So, the leveling trend of 55+ female LFP was predictable. So, both the leveling female trend and the recession happened at the same time that the trend of 55+ male LFP leveled.
It's hard to pin down the precise causes of the movements in this age group without much more detailed analysis. But, the systematic behavior by gender and age, and the sharp differences between the marginal age groups and the core prime age groups, suggests to me that these changes are only tangential to the business cycle.
Here is a graph with the 55+ age groups broken out into 5 year subgroups. This graph shows the change in labor force participation, in percentage points, from January 2000. I think here we can see that there isn't a systematic kink in labor force behavior associated with the recession. What we see is a peak in labor force participation that moves through the age groups roughly in line with the arrival of the baby boomers, who tend to work to older ages and tend to have higher female participation. These tend to be very noisy data series. But, generally, the 55-59 group peaked around the time of the recession (and some of this group's decline may be cyclical). The older groups are still growing as life expectancy grows and as the baby boomers move into the older groups.
So, what is happening to the LFP of the aggregated 55+ group is a similar version of what is happening to the aggregate LFP across all ages. The trends within each subgroup are continuing with a relatively normal behavior. In these groups, the trends are actually rising. But, as the baby boomers age through these groups, the total LFP of the aggregate 55+ group declines, because LFP declines sharply as workers age through these groups. This is shown in the next graph.
And, this basic demographic issue also explains the behavior of the 45-54 group. Here is that group, shown with the 5 year subgroups. The 45-49 subgroup looks more like the 25-44 age groups. And the 50-54 subgroup looks more like the 55-59 group.
Stepping back, the only significant factor here that looks especially out of the ordinary when we disaggregate, is the sharp dip in LFP for the 50-59 age range, which is probably explained by the rise in social security disability claims that tends to happen in this age range, and has especially been the case during the recent recession.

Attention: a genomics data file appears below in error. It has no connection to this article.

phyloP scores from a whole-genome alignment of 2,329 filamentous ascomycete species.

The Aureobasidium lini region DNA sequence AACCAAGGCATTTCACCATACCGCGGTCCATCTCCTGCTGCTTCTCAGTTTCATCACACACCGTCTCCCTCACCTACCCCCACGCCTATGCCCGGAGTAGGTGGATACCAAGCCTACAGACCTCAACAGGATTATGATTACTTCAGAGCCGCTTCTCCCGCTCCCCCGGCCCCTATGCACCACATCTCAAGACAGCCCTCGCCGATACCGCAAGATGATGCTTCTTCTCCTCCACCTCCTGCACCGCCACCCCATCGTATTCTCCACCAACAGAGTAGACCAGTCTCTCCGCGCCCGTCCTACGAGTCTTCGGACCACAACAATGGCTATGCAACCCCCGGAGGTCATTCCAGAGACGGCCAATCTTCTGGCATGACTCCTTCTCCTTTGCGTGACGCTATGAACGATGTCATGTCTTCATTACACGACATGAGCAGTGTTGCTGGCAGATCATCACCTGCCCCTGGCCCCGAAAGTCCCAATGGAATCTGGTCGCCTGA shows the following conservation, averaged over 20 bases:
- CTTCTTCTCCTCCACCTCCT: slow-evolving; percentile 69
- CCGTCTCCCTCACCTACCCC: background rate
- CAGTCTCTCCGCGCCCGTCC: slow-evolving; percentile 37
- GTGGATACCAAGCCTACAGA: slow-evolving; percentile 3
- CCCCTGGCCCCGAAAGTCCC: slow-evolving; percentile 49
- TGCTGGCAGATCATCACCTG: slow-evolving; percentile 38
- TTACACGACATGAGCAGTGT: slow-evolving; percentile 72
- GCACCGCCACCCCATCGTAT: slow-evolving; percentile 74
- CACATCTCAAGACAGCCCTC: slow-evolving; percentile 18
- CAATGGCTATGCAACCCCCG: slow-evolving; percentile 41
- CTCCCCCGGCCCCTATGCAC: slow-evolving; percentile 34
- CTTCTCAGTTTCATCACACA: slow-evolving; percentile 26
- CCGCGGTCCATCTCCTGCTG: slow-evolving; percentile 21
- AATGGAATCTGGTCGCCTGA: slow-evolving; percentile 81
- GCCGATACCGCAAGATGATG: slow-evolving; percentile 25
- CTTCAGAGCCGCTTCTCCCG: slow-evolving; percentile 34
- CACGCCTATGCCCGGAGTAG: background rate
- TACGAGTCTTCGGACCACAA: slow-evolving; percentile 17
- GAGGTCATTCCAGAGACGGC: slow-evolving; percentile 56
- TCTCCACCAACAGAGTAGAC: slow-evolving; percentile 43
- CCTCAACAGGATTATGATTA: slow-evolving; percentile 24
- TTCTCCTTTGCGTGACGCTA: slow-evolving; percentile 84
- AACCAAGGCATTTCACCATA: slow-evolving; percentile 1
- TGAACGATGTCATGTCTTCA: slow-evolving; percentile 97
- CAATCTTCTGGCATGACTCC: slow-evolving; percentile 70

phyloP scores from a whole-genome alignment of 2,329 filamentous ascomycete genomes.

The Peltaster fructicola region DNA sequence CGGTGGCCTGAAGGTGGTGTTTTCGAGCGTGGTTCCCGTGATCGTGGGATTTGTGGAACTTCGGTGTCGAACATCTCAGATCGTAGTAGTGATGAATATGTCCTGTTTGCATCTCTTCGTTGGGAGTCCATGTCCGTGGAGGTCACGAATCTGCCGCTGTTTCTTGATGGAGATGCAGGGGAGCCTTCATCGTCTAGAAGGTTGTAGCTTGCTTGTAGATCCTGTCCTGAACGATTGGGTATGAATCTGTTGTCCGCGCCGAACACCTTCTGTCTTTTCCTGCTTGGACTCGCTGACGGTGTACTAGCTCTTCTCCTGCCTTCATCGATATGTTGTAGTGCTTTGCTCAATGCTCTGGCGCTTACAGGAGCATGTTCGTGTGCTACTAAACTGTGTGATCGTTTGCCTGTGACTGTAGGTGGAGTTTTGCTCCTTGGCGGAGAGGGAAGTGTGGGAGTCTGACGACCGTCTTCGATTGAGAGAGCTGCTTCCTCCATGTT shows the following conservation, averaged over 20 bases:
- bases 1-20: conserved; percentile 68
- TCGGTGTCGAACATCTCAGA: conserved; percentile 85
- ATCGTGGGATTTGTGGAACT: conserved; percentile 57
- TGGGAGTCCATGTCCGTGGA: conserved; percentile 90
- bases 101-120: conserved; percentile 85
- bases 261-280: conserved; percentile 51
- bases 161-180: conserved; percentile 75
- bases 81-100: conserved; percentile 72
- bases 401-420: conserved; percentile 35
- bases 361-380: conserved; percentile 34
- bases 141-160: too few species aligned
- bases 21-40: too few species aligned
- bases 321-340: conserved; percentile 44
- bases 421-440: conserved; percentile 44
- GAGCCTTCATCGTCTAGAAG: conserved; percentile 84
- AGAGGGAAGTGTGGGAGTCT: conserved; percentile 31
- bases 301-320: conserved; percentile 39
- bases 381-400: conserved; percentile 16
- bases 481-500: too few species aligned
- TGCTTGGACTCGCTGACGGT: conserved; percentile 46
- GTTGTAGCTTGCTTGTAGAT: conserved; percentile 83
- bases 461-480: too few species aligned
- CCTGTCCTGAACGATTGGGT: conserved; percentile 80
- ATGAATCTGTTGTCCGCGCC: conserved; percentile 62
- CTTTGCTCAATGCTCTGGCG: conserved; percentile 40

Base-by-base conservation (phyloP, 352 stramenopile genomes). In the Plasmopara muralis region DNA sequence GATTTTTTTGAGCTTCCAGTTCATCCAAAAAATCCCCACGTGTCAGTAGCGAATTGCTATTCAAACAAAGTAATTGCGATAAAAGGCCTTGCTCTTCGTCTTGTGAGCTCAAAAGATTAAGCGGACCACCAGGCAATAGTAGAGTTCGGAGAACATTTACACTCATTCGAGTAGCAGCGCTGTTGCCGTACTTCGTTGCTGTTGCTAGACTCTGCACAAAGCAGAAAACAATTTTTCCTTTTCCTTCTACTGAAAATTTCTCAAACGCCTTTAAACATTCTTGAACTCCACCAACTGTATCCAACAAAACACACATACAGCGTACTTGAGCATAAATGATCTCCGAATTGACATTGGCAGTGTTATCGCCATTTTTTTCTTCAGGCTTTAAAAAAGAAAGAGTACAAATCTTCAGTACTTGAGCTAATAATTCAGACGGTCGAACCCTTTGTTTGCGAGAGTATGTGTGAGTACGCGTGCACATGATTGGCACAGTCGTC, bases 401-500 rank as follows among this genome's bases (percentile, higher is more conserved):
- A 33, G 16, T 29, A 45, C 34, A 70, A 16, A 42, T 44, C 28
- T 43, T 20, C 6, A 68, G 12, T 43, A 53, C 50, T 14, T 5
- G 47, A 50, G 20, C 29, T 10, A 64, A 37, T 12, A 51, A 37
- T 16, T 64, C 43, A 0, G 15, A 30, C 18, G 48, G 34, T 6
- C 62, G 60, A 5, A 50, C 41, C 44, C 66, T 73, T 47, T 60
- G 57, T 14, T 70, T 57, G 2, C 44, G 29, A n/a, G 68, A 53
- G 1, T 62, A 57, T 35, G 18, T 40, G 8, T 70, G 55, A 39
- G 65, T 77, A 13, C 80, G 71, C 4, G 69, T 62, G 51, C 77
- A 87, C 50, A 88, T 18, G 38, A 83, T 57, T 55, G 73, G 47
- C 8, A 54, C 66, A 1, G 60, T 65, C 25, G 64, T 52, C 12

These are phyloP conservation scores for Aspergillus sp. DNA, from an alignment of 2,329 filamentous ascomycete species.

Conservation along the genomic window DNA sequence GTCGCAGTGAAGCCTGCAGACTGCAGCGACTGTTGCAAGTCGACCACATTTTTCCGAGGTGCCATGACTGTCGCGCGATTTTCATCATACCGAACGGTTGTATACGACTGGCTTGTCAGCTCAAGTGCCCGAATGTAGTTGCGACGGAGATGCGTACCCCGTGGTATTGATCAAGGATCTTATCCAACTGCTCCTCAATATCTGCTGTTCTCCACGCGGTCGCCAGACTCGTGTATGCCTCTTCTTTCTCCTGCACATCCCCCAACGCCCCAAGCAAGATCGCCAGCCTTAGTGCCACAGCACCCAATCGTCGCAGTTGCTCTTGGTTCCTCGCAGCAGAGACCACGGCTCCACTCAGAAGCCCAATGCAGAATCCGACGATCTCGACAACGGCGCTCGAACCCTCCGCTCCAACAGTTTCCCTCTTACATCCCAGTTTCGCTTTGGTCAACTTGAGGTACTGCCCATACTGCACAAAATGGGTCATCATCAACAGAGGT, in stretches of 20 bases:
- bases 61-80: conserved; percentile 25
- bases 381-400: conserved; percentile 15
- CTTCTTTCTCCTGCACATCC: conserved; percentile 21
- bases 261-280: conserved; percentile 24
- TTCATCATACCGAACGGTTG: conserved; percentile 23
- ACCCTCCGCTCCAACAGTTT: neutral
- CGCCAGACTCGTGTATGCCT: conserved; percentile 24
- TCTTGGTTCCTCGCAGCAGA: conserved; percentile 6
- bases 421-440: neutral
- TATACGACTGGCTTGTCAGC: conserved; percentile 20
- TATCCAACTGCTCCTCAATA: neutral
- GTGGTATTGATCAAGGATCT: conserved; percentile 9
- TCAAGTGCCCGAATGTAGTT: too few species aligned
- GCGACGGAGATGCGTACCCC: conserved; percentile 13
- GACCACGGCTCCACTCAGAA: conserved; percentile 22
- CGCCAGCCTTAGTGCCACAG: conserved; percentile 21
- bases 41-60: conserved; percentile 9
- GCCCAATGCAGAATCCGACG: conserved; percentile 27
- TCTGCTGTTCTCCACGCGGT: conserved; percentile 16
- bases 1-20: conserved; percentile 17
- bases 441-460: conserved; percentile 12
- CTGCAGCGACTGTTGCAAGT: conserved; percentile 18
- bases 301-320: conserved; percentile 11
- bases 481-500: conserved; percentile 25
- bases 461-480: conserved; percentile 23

If this change in the trend of 55+ workers is not related to the recession, then there is no gap in LFP. The next graph shows 55+ LFP and my original linear trend, with a new trend line added that follows the new flat trend since the beginning of 2011.
And the graph after that shows what the aggregate LFP trend looks like if we make this change in the 55+ age group trend.
Now, I haven't proven that there is no cyclical issue here. But, if someone argues that trend LFP is some distance above the estimated trend that I show here, they would need to explain why the continued lag in LFP is limited to workers over 50 years old.
In the period from 2000 to 2014, social security disability rolls have increased from 2.4% to 3.6% of the adult civilian population. New enrollees peaked in 2010, which is when baby boomers were at the heart of the 50-60 age group. Disability rolls have stabilized since 2011, as baby boomers move into the 60+ age groups, so this issue is probably not as severe, going forward. And, while there was some increase in disability enrollment that was related to the recession, this is not really a cyclical issue. And, it's not a reason to describe the current labor market as deceptively weak.
So, I continue to believe that the labor market is as strong as popular measures make it out to be. I don't accept the notion that strong labor markets are inflationary. I think we can expect strong real growth that comes from a highly functional economy. This would normally also include high real interest rates. But, I think it remains to be seen if high interest rates can materialize in the absence of mortgage expansion. So, while I think labor markets are strong, I don't think this necessarily translates into a call for the Fed to raise their target rates. But, if we can find some way to overcome the real estate shortage, secular growth rates could be quite strong.